Soil and compost selection

Fri. Jun. 8, 2018

Click below to listen to my 2 min. Garden Bite radio show:  Soil and compost selection

So you’re standing in the garden center thinking, hmmm, what compost or soil should I buy.  Finished compost is a deep, dark brown, almost black, no clumps or chunks. It will feel slightly damp and should have a sweet, fresh, earthy smell, even if it smells a little barnyardy, don’t worry.

Finished compost

If it smells like rotten eggs, it was not finished composting when put in the bag.  WALK AWAY…..

If you see red worms squirming around the pile, that’s a good thing!

My compost bin and ‘plant nursery’

As for soil, I just drove past our City’s yardwaste site where they offer soil.  One whole side was covered in weeds, it was quite plush.  Maybe think twice about the free stuff depending on what your plan for the soil it.

You can see the vegetation on the top of the hill, this looks better than it did 2 weeks ago!

Do not purchase top soil, especially in bulk, without seeing it.  I’ve experienced this and bought a truck load that had rocks and trash in it.  By the time it was dumped and I had a chance to see it, I just didn’t have the energy to call them up and complain.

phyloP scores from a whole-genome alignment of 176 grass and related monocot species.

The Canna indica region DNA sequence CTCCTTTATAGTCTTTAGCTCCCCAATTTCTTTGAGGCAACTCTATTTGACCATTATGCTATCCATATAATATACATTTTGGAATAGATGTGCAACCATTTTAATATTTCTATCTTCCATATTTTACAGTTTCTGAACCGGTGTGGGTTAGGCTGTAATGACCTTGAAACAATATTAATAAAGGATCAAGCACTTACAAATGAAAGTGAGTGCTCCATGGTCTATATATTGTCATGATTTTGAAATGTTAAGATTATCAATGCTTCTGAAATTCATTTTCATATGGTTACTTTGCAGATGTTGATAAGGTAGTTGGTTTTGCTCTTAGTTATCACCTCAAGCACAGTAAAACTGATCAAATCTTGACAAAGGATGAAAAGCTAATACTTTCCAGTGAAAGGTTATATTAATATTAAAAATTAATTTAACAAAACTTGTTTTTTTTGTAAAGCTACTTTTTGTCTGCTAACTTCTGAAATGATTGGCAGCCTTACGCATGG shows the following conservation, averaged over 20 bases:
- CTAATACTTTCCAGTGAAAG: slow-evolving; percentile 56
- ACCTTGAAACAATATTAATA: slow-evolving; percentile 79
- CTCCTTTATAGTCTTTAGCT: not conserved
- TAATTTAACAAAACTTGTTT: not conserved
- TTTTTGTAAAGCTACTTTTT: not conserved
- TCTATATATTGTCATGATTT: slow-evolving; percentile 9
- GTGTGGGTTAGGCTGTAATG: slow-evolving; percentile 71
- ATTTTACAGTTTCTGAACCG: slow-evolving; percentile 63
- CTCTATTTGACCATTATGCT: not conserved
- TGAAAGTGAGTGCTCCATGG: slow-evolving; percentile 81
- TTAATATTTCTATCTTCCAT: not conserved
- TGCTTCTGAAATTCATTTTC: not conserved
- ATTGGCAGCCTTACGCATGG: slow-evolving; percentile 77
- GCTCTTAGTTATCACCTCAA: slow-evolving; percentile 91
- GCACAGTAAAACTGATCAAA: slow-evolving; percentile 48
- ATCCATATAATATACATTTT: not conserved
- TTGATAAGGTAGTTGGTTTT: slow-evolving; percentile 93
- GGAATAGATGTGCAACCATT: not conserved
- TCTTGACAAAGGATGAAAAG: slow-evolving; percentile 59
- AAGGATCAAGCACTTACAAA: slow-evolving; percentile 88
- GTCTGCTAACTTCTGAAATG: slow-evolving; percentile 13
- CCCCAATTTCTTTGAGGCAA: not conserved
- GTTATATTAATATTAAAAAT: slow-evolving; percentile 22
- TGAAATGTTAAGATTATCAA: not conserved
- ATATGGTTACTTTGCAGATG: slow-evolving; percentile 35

picture taken in 2012, a lot has changed!
raised bed May 2018

You know the squeeze test.  Moisten a handful of the soil, roll it around in your palm and give it a squeeze.  You want it to slightly hold together but not fall through your fingers or stick to them.

The best soil smells like it came right from the forest.  Ask the supplier where the soil came from.  Of course, the best soil is from Creekside.  I’ve used their compost and potting mixes for years and have never been disappointed.  You can find Creekside in most reputable nurseries.  Click on the link for more information!

To figure out how much soil you need, multiply length in feet by width by depth you want.  That number will give you the cubic feet you’ll need.